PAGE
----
Security is one of the most important aspects to be addressed before 2014. The Brazilian government has already started implementing its ‘Torcida Legal’ (literally ‘legal supporter’) project, which features the installation of complex crowd monitoring and security technology in all locations with a capacity of more than 10,000 spectators.

The project is aimed to set standards for the control of access to the stadia, the amount of video cameras required to monitor the area, and the setting up of fully functional security centres around the sites. The facilities are to be at least mainly efficient for the start of this year’s domestic soccer season and ideally up to scratch for the 2013 Confederations Cup, one year before the big event.

It will be an interesting to watch how it all turns out. Sinaenco, Brazil’s national association of architectural and consulting engineering companies, is certainly convinced that Brazil will live up to the expectations and is fully capable of developing and managing all projects regarding the event. Indian-based company Satyam, FIFA’s official technology sponsor for the 2010 and 2014 World Cups, has significantly increased its involvement in the Latin American market and most certainly hopes to get as big a piece of the cake as possible. Especially after its rather unpleasant ramble over the resignation and later arrest of founder and chairman, Ramalinga Raju, Satyam is eager to set the record straight and leave a good impression in Brazil. In South Africa, for instance, Satyam is responsible for the development of the core IT event management system for FIFA.

Enough of the prognosis! After all, it is the party centre of the world we are talking about, the country of Carnaval and Samba. No matter how big the obstacles, Brazil definitely has a strong desire to show what it’s worth and we will be following its progress with excitement. It would not be the first time that all the prior talk about possible failures turns out to be nothing but rambling.

For more information or assistance, please contact Australian Business International Trade Services on 1800 505 529 or email Robert at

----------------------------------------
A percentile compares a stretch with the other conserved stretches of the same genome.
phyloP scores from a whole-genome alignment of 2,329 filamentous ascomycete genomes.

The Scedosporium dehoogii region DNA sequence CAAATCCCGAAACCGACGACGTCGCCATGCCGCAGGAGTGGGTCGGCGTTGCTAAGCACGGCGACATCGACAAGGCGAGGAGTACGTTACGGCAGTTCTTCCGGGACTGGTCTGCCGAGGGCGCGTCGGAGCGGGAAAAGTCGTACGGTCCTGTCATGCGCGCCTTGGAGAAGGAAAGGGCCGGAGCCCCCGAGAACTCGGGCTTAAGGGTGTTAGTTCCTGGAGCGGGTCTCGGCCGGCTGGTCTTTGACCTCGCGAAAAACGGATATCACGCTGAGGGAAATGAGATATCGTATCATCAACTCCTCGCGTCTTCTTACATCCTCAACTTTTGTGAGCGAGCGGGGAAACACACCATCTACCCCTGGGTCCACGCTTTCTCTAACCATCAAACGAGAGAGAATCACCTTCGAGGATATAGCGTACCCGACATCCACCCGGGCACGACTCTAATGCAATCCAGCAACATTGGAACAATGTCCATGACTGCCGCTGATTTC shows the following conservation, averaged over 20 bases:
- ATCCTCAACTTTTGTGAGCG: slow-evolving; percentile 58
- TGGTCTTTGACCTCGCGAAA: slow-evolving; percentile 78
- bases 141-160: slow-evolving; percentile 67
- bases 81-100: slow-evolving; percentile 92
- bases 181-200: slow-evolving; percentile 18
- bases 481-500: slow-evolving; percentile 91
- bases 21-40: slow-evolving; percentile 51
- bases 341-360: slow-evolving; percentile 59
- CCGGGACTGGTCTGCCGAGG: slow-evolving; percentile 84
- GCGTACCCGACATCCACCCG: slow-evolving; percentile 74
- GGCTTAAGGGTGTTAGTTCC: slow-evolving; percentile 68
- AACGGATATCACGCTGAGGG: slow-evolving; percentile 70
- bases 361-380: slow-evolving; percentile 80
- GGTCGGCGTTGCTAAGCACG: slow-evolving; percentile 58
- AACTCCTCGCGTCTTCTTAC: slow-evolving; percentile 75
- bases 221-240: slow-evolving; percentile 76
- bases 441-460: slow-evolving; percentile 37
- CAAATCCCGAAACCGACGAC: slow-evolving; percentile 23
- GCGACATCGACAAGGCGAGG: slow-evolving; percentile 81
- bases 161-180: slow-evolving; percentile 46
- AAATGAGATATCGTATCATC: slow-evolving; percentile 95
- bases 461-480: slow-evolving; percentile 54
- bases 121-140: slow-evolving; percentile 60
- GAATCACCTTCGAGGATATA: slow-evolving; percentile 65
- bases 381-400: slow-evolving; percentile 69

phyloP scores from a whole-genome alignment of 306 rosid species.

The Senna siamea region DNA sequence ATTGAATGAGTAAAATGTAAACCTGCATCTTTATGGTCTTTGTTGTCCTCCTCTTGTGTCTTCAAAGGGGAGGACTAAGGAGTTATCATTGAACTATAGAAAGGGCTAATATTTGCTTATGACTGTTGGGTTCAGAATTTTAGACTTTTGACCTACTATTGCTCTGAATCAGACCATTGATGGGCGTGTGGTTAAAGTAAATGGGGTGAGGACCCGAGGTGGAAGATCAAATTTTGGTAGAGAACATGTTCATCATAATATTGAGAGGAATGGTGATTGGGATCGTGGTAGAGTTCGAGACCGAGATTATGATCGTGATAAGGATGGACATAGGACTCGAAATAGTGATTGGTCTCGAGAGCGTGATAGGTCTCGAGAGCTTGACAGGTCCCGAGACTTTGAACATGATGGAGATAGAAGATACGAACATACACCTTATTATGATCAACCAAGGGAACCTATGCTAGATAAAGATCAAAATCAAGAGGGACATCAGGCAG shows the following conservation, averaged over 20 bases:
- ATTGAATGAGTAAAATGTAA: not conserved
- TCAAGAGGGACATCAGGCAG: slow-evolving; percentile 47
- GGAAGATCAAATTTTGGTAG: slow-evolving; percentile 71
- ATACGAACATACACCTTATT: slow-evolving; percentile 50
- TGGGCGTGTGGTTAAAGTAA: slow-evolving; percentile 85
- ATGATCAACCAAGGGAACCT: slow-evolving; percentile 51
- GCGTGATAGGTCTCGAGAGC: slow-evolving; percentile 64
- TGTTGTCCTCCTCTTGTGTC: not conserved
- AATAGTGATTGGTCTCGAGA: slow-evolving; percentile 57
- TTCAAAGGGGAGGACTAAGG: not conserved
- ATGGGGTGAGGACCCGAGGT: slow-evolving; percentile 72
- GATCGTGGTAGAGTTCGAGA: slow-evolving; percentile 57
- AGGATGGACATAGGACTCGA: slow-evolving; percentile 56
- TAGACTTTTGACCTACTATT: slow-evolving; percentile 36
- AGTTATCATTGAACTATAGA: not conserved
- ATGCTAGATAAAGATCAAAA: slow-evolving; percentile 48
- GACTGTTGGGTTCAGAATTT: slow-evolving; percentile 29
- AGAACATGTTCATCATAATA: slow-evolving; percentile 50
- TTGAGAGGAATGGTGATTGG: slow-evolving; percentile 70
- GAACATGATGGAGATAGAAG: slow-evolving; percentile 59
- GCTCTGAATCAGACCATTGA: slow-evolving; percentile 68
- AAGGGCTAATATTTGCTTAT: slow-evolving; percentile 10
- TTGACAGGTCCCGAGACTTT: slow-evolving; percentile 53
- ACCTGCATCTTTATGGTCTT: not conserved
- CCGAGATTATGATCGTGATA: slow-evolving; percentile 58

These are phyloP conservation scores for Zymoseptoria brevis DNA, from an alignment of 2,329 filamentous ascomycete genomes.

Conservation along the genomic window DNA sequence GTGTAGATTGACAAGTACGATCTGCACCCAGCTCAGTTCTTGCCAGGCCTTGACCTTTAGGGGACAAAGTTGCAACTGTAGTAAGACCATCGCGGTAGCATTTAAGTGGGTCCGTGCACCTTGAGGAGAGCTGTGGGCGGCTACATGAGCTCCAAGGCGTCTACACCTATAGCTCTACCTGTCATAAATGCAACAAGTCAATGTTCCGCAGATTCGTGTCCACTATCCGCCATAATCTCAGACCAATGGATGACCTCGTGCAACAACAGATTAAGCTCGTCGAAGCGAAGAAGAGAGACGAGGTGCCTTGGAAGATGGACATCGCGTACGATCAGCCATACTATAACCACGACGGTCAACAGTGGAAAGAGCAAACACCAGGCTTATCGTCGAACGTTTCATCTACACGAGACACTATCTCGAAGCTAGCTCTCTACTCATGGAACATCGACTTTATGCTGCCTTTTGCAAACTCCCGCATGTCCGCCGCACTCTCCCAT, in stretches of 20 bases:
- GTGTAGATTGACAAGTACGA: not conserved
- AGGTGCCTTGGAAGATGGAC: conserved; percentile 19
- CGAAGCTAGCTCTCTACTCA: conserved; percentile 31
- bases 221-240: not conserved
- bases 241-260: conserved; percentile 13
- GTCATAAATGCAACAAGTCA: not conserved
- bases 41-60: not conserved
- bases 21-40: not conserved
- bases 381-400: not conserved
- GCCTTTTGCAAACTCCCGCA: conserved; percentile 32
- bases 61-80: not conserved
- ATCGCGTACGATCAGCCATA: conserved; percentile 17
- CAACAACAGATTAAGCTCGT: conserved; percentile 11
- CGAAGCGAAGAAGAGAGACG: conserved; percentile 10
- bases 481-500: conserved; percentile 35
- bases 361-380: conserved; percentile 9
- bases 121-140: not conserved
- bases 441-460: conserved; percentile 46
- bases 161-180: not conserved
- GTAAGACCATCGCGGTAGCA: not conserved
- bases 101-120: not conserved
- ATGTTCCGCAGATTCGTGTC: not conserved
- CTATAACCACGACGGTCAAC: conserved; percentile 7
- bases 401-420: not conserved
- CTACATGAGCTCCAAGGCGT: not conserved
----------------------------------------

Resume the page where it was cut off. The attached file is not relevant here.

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Posted by on February 11, 2010 in Latin America


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What’s So Special About Chile Anyway?

 The answer is simple.  If you want to do business with any Latin American country you cannot pass Chile. It is essentially the entry gate to the regional market. And Australia’s recently signed Australia-Chile Free Trade Agreement (ACI-FTA) has just brought us a little bit closer to this gate.

 Chile is Australia’s third largest trading partner in South America, with two-way trade valued at over AU$ 1 billion in 2008. Australia is the fourth-largest foreign investor in Chile, with around 50 locally-registered Australian companies providing AU$ 3.4 billion of direct investment. But those are just numerical attributes. They are not the only reasons why we love Chile.

 With a population of 16.6 million and a GDP of AU$ 190 billion in 2008, Chile is Latin America’s most stable and transparent commercial environment. There is widespread political consensus in favour of economic liberalisation, with reforms – including privatisation and deregulation – remaining a government priority even during Chile’s past 20 years of leftist rule. This continued liberalisation has led to increased competitiveness and substantial growth in Chile’s traditional export sectors, including mining, fishing, fruit and vegetables, aquaculture, forestry, wine, and services.